Scroll work on port side complete. The blue tape doesnt stay...

Before and after
We also finished the scroll work on the bow of the boat. What a pain to scrape this. Dirk and I took turns with it. He did the final sanding, washing and I applied the gold paint. Took me several hours each side as I applied three coats to make sure it popped. Boy does it pop and we think it looks great.

We had a nice interruption in work one evening as we went and had dinner with an Italian couple we met 2 years ago in Beaufort N. Carolina in the boat yard. This was the first time they had been back to the states and their boat since they left. Now with a baby they have decided to cruise this season and made it to Titusville the other evening. We drove the 30 minutes north and met up with them. We only got to visit a couple hours as we were leaving town the next day and they were heading south for warmer weather. We are hoping next season to do some travelling with them. Great to see them once again. One thing about cruisers, we all travel in different directions but we always cross paths somewhere down the line. For Thanksgiving we headed to my sister’s house and Dirk took the stay sail with him to tackle the first of the new sail covers. He wanted to start with a small one, I say small but at 13 feet long it’s not too small. Thank goodness my sister has a large living room that can accommodate us and the mess we can make. 
Dirk busy sewing away

What a mess, thats all our junk

In a 24 hour period He managed to finish the sail and even had time to get all the components cut out for the spinnaker sock he is making. Me? I did some laundry, helped cook Thanksgiving dinner and relaxed.

Sometimes you just gotta….Today we made it back to the boat and the sail cover fits perfectly. Great job Dirk. I’m so glad he likes the sewing part because I hate it. One old nasty gray cover gone and only 2 more to go. To show how close we are to the port we see cruise ships come and go on a daily basis. Freedom of the Seas is one of the largest that dock here. This one is 1,112 feet long, I say that's a biggie. I can usually tell when its Sunday as that's the day she leaves. We can also tell when there is a north wind because we can smell the food they are cooking.

Since I have not posted many photos of Butters lately I have a couple to show what he has been up too.

Here we find him sleeping, well he looks pretty sacked out

Here he thinks he is being slick. The birds knew he was there the whole time but apparently didnt take him seriously
Its beginning to get colder with the evenings getting down to the mid 40's, day time is low 70's to mid 70's which makes it very nice to work in. Especially when the wind isn't blowing. I will post when we have more projects completed.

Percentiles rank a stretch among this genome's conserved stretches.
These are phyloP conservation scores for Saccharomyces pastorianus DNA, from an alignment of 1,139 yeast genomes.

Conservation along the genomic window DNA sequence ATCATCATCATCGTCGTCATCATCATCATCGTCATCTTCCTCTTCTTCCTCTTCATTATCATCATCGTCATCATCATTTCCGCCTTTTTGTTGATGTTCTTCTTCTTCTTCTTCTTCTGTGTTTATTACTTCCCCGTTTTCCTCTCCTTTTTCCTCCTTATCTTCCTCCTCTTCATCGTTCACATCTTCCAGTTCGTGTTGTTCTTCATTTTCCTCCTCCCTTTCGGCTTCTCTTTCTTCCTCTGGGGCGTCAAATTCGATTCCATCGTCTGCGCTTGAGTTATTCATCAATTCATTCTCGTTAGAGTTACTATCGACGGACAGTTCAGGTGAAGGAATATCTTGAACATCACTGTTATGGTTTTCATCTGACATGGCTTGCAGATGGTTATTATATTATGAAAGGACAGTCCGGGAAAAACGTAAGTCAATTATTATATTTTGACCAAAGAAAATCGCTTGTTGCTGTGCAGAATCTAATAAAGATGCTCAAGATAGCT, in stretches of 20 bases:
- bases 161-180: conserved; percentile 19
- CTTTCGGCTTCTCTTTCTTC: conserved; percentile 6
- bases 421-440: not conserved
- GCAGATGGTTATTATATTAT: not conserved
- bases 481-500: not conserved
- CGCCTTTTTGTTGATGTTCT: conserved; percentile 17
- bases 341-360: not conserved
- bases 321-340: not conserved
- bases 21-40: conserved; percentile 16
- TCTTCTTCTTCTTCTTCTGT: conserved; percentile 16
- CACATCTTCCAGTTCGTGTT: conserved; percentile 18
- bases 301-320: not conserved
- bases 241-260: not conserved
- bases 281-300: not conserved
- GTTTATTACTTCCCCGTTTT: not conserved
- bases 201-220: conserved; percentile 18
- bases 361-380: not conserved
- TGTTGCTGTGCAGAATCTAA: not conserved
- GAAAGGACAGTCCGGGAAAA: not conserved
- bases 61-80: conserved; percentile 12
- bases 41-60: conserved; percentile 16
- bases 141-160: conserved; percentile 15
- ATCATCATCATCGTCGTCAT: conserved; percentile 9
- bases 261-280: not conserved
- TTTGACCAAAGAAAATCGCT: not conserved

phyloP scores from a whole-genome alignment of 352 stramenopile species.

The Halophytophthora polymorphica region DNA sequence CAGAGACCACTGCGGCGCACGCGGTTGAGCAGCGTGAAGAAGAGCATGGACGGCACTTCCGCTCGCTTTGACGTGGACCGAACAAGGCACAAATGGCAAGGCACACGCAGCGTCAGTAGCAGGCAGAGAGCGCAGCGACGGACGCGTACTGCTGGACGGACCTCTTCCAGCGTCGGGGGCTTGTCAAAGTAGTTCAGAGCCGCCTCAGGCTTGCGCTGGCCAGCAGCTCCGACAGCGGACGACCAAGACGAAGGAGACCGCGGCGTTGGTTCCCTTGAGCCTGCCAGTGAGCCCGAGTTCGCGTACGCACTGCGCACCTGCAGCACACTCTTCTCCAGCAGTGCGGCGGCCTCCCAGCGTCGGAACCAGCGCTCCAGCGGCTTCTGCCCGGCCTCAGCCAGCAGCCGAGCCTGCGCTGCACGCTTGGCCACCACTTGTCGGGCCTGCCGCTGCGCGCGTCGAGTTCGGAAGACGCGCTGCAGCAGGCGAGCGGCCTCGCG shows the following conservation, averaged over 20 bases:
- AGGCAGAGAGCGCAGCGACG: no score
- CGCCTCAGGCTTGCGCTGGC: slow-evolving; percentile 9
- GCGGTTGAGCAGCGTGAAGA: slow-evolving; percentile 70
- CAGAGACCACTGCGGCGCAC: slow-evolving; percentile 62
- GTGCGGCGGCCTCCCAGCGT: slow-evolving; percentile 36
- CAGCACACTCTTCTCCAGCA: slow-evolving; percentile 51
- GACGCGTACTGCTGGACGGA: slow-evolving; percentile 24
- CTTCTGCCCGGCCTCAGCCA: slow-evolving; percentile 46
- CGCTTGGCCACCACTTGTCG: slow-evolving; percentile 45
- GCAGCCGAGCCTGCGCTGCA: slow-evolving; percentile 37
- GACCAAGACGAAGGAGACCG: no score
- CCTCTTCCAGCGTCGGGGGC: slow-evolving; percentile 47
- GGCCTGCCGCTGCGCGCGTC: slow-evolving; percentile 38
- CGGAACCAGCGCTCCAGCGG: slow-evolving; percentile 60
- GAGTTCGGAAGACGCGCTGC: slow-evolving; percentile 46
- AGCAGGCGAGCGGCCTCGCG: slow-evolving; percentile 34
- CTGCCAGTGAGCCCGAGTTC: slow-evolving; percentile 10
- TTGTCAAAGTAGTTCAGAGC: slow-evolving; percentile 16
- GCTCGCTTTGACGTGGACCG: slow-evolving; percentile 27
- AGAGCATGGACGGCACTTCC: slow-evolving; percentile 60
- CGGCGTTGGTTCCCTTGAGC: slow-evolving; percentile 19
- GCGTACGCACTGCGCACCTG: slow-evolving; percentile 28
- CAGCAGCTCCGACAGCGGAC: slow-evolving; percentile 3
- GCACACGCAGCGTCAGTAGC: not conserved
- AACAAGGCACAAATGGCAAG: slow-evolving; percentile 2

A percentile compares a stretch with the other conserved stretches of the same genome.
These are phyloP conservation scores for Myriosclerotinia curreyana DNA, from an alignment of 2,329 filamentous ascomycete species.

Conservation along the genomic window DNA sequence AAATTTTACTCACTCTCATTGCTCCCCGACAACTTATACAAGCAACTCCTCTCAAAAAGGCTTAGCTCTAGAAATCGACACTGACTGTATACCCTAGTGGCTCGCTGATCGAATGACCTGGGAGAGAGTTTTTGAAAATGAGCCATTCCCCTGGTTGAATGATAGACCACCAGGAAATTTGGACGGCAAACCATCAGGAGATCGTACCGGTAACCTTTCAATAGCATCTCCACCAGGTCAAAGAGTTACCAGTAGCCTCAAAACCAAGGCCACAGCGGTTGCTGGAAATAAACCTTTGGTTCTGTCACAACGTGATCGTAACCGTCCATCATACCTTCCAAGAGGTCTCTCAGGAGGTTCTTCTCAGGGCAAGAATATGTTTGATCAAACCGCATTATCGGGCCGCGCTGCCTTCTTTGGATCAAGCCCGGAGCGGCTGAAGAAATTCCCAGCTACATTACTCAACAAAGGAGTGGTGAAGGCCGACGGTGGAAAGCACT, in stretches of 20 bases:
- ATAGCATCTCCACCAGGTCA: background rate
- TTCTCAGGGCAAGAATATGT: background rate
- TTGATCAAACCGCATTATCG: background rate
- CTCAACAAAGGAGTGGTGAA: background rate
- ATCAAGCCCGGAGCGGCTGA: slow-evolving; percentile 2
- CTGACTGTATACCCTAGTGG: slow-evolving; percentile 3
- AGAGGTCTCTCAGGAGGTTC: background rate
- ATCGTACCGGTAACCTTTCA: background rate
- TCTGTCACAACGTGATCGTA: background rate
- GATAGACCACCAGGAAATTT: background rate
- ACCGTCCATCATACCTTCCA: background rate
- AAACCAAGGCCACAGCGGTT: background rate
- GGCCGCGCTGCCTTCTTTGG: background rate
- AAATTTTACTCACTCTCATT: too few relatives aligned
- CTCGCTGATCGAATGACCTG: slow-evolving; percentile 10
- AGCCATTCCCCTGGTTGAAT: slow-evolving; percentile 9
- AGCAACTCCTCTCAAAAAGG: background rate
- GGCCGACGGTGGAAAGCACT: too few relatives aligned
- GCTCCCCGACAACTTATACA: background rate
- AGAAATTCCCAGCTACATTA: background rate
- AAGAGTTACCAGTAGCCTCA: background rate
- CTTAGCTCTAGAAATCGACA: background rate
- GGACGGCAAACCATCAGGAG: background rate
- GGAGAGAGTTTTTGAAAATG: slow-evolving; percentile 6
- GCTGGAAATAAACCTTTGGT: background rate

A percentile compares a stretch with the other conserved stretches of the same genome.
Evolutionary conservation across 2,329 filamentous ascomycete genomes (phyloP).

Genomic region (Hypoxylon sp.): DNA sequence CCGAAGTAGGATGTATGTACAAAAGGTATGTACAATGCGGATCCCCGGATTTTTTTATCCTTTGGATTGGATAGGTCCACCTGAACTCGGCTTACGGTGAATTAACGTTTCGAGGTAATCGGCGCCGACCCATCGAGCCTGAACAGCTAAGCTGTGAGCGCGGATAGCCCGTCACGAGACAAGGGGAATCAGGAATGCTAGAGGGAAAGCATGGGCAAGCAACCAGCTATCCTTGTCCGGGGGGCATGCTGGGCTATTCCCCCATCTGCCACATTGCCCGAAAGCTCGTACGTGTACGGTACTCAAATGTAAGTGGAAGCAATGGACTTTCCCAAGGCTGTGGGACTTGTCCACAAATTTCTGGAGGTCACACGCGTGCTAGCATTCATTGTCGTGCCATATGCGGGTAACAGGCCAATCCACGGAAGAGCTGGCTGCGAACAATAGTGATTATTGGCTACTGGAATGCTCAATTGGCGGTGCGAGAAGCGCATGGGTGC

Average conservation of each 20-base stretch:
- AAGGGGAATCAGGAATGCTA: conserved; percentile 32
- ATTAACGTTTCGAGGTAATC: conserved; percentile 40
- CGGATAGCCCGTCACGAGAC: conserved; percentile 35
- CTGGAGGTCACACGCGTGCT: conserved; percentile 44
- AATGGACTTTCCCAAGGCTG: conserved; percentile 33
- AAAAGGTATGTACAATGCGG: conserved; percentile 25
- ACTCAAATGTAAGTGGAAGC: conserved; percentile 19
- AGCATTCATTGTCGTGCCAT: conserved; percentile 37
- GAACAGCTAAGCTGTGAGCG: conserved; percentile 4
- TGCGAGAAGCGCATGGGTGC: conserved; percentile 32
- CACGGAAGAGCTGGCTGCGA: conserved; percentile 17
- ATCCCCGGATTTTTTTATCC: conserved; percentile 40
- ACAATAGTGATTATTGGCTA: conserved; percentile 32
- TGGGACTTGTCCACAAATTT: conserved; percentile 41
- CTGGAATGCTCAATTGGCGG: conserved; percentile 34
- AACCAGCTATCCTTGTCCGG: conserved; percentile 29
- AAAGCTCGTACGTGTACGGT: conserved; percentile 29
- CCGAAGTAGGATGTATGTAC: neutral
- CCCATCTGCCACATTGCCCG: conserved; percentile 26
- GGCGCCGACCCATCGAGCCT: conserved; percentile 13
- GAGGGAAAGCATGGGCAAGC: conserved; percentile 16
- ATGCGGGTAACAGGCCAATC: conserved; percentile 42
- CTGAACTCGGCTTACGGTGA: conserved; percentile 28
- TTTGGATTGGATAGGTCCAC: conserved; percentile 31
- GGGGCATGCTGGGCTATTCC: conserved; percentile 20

Thursday, November 15, 2012

Boat Yard & Boat Projects

We knew when we came back to the states this last season that there would be a time when we would have to pull the boat and get a bottom job done. We knew that going into the purchase of the boat, but we put it off a year in order to get other more important tasks done and since we were in a yard that didn’t allow you  to work on your boat nor stay on it we wanted them to get done with their task as soon as possible so we could take possession and begin the work we wanted to do. The bottom job got put on hold till now. We have been tending to many things while back here in the states that cruisers must attend to whenever possible. Some things however have taken longer than expected but none the less they are important. Thank goodness I have a sister that resides here in Florida close to our location that has a home with an apartment Dirk and I use whenever the need arises. I can’t express enough thanks to her and her family for what they have done for us and how much easier they have made our lives. But alas right now we are living on the hard along with several other folks here. It’s a nice yard with great guys working here.
Renegade in the sling being hauled out

Renegade in her temporary home ready for repairs
We are at the Cape Marina right down the road from where we were in Merritt Island. Now we are at Cape Canaveral right by the port where all the cruise ships dock. We decided that it was best for me to take Capt. Butters the cat off the boat and over to the sister’s house while Dirk and a fellow boater took Renegade the hour trip thru the barge canal, the lock and bridge. Once the boat was pulled Dirk would look at the bottom and make the final decision on what he wanted to do. Sandblasting or peeling of the bottom. Since the boat most likely would have to stay in a sling with no power and with all the noise we felt the cat would be better off away. Dirk and Mike from s/v Rough Draft had an early departure so as to get to the yard at slack tide and before the early afternoon winds picked up. The channel to the haul out lift is narrow and the tide rips through there so Dirk was a bit nervous. Once they got out of the marina Dirk noticed that they weren’t getting much forward speed at all and they actually had to throw the anchor out in the barge canal for Dirk to dive on the prop to see if there was something wrapped around it or what was causing the drag. Once he got down there he noticed that there was an inch or so of barnacles built up and ended up having to scrap them off. The marina we were in did not allow you to clean the bottom of your boat in the water, plus there were several alligators that hung around that deterred you from cheating.

This was after Dirk scrapped most of the prop in the canal. Talk about a barnacal fest.